Early Years and Politicisation
Mohamed Ismail (‘Issy’) Dinat was born on 14 October 1937 in Krugersdorp. As a child, Dinat would often attend meetings with his Father, Ebrahim Dinat, who was a member of the Transvaal Indian Congress (TIC) and the Communist Party of South Africa (CPSA).  In 1953, at the age of 16, Dinat left school to work in a family-owned bicycle store in Rustenburg.

In the 1950s Dinat became joint secretary of the Transvaal Indian Youth Congress together with Indres Naidoo, and was actively involved in the struggle against the Apartheid government.

In the early 1960s Dinat studied at Damelin College while working at the college as a book-keeper. During this time he lived with Goolam Hoosen and Amina Pahad, parents of Aziz and Essop Pahad. Aziz Pahad served as Deputy Minister of Foreign Affairs from 1999-2008, and later became an MP for Johannseburg West Highlands, while Essop Pahad was Minister in the Presidency from 1999 to September 2008. In November of 1963 Dinat married a fellow activist, Ramnie, daughter to Ama and Naran Naidoo. Ramnie had worked in the Transvaal Indian Youth Congress since childhood and had also come from a highly politicised family. Her family’s home in Doornfontein was famously called the ‘Peoples House’ as a result of the open door policy that they had for struggle veterans in need.

Activism, Arrest and Exile

Before marrying Ramnie, Dinat was already working for the banned South African Communist Party (SACP), and continued working underground under the guidance of Violet Weinberg and SACP chairman, Bram Fischer.  Dinat’s involvement in banned political activity led to his detainment without trial on 9 December 1964 and held for three weeks under the 90-day detention law. Under the 180- day detention law, he was again detained from November 1965 till 1 April 1966. During this time he was interrogated and tortured, and called to give evidence at the trial of Bram Fischer.  Ramnie was pregnant at the time, and queued daily at the court for the hearing, but was often turned away as the seats for Blacks in the gallery were all taken, including many by the police.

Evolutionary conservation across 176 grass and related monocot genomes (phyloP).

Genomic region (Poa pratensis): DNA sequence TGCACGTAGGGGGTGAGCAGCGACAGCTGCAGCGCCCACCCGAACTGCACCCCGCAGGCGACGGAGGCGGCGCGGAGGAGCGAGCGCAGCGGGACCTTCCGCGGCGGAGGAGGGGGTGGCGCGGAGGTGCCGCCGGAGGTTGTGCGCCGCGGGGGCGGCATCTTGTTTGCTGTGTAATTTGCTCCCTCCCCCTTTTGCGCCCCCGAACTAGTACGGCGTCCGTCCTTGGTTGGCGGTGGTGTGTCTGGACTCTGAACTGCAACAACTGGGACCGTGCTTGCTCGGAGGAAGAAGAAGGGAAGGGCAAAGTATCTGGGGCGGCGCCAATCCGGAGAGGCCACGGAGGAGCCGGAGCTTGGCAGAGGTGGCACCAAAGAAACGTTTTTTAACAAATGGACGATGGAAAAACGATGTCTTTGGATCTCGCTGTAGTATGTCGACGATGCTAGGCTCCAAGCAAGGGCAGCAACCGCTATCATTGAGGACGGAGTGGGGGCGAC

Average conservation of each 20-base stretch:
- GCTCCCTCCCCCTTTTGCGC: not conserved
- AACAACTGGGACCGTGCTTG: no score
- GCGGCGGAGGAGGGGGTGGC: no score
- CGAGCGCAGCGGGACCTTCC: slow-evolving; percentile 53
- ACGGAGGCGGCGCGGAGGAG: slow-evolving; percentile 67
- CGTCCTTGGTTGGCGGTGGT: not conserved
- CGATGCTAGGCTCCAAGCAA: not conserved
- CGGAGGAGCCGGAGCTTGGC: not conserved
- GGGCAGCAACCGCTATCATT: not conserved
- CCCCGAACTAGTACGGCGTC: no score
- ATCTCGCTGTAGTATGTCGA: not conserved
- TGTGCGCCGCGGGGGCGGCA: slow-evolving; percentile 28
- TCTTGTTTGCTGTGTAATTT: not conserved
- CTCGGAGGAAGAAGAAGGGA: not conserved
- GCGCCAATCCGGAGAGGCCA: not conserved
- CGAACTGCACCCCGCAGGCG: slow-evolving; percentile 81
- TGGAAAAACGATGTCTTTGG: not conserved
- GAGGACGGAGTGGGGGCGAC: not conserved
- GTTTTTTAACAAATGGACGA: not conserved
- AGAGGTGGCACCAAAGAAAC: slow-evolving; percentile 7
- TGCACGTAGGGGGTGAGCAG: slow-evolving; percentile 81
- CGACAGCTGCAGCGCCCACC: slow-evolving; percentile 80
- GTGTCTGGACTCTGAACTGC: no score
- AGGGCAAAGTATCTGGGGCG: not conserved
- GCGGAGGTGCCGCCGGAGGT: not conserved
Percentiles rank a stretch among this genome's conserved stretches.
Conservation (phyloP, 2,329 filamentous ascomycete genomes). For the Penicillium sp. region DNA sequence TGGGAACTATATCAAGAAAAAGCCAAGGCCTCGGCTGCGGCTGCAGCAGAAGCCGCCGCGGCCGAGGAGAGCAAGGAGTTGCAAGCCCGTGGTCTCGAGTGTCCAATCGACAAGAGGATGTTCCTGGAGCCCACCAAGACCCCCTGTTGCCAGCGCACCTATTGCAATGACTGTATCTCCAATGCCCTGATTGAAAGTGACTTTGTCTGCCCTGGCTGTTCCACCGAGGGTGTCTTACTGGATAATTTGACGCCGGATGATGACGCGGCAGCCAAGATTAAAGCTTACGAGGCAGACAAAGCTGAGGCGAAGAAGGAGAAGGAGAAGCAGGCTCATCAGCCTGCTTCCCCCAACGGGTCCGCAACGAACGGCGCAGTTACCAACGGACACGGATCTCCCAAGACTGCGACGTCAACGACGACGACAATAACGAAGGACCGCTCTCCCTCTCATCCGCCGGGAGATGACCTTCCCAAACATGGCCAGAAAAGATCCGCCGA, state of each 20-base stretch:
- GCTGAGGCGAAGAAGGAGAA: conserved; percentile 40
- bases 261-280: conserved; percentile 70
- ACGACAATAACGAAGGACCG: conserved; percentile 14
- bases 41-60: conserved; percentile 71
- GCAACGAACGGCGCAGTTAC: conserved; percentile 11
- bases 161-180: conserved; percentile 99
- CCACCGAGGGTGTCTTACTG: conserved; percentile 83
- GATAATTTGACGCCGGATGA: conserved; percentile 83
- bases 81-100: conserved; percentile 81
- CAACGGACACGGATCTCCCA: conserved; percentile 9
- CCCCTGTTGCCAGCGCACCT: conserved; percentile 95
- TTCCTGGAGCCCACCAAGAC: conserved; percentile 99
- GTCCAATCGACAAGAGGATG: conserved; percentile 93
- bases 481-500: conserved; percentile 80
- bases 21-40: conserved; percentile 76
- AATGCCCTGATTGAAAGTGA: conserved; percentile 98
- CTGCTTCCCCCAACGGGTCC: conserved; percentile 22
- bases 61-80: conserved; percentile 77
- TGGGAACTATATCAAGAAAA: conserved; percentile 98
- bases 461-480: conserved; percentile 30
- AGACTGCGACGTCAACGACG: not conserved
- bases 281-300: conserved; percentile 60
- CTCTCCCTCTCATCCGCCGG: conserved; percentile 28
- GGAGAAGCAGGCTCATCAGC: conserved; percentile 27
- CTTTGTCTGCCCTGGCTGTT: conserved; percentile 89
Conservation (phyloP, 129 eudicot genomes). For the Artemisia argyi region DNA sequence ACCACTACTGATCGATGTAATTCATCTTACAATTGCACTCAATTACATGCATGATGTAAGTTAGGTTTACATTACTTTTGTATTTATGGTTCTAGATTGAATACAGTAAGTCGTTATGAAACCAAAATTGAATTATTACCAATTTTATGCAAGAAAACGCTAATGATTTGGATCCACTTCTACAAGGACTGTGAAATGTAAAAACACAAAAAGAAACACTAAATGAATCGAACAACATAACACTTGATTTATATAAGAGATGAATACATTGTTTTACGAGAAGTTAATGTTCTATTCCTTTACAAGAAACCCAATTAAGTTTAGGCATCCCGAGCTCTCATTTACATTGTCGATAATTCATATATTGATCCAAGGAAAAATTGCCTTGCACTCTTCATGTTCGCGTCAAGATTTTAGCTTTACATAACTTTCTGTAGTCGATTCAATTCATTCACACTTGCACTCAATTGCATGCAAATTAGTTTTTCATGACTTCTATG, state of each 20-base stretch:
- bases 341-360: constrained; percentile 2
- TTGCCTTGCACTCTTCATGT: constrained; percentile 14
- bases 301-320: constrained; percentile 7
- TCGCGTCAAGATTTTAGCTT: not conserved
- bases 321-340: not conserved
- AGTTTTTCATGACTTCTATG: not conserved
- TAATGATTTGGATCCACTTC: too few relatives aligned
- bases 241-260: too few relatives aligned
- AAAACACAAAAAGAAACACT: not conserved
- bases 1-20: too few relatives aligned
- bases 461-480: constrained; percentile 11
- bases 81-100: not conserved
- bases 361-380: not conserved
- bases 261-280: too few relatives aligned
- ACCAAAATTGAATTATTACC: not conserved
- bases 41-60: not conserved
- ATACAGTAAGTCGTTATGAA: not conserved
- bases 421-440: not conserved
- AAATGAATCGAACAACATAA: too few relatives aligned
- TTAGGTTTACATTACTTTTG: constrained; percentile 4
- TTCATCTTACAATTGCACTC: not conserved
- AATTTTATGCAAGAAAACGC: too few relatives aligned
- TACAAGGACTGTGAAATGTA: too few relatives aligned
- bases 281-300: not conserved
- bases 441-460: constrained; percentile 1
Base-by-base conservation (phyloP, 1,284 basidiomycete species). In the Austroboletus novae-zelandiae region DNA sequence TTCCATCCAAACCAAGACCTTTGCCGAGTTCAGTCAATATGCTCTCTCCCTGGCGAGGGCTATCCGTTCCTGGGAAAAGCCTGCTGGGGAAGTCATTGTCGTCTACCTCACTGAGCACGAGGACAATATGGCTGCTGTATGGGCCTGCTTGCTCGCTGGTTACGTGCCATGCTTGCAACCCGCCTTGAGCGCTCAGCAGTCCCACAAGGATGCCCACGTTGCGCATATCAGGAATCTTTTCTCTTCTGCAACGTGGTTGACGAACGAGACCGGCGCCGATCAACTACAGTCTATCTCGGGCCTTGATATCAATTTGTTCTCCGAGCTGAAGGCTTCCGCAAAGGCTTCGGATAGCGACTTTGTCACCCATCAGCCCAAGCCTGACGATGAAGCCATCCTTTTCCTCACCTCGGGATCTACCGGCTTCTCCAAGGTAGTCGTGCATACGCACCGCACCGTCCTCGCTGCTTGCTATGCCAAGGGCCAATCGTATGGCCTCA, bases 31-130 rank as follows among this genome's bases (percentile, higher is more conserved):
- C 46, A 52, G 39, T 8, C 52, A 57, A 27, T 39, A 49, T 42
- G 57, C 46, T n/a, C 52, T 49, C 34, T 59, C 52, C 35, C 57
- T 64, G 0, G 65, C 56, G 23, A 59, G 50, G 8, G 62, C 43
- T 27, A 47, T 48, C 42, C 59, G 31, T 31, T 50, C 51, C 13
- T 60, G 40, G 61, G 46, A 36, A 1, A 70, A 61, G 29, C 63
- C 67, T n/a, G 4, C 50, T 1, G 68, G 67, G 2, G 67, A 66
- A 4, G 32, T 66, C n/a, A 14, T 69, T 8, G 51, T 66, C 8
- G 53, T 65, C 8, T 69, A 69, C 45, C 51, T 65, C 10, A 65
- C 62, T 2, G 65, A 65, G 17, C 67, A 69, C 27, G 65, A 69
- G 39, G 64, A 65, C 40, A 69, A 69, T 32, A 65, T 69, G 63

Shortly after the four months spent in detention Dinat helped activists flee South Africa before going into exile in London himself. There he initially lived with Paul Joseph who was part of the 1956 Rivonia Treason Trials, and his wife, Adelaide. Ramnie decided to leave South Africa in February 1967 with their two small children, Nataly and Sean, to join her husband in London. However, her passport was withdrawn two days before she was due to leave. After several attempts with authorities, she obtained an "exit permit," which prohibited her from returning to South Africa.

In London Ramnie worked at the International Defence and Aid Fund for Southern Africa and was active in the African National Congress and the Anti-Apartheid Movement.  Dinat had become a member of the ANC’s Barnet Unit in north London, serving on the party’s finance and fundraising committees. He also worked for the Anti-Apartheid Movement in the Middle East, Greece and Botswana, while in exile.

Dinat’s enthusiasm for technological innovation led him to pioneer a solar lighting business in Botswana during the late ’80s. In later years he continued to advocate solar energy for bringing electricity to South Africa’s informal settlements.

In 1992, the Dinats returned to South Africa. During the political transition in 1994 Issy Dinat played a crucial role in the local government negotiating forum. As a proponent for social justice, he believed that local governance was the key to overcoming systematic oppression. He warned that without inequality being addressed at a grassroots level, few would escape the pangs of social inequality and poverty.  He also predicted that the rise of a ‘black bourgeoisie’ would simply be a continuation of gross inequality from the legacy of apartheid.

Issy Dinat became active in the ANC Kagiso branch and helped to revive its Azaadville branch.  Elected as a councillor after the first democratic local government elections in 1994, Dinat became town clerk of the Krugersdorp municipality, and a street in Sinqobile Kagiso is named Issy Dinat Street in his honour.  He served in the leadership of the ANC and the Krugersdorp council from the early 1990s until his retirement.

Dinat advocated gender equity through academia, particularly maths and science. His conviction that all girls should study mathematics and science as a route to achieving equality is demonstrated through his daughter, Natalya, who entered the medical field. Dinat also mentored young people, discussing new technologies with them while encouraging them to think deeply and critically about socioeconomic inequality.

Dinat passed away after a short illness at the age of 78, in Milpark Hospital on 8 December 2015. In accordance with Muslim practice, he was buried later that day. His gravesite is at Newclare Cemetery. Dinat is survived by his wife, Ramnie, his two children, Natalya and Sean, and a large extended family.

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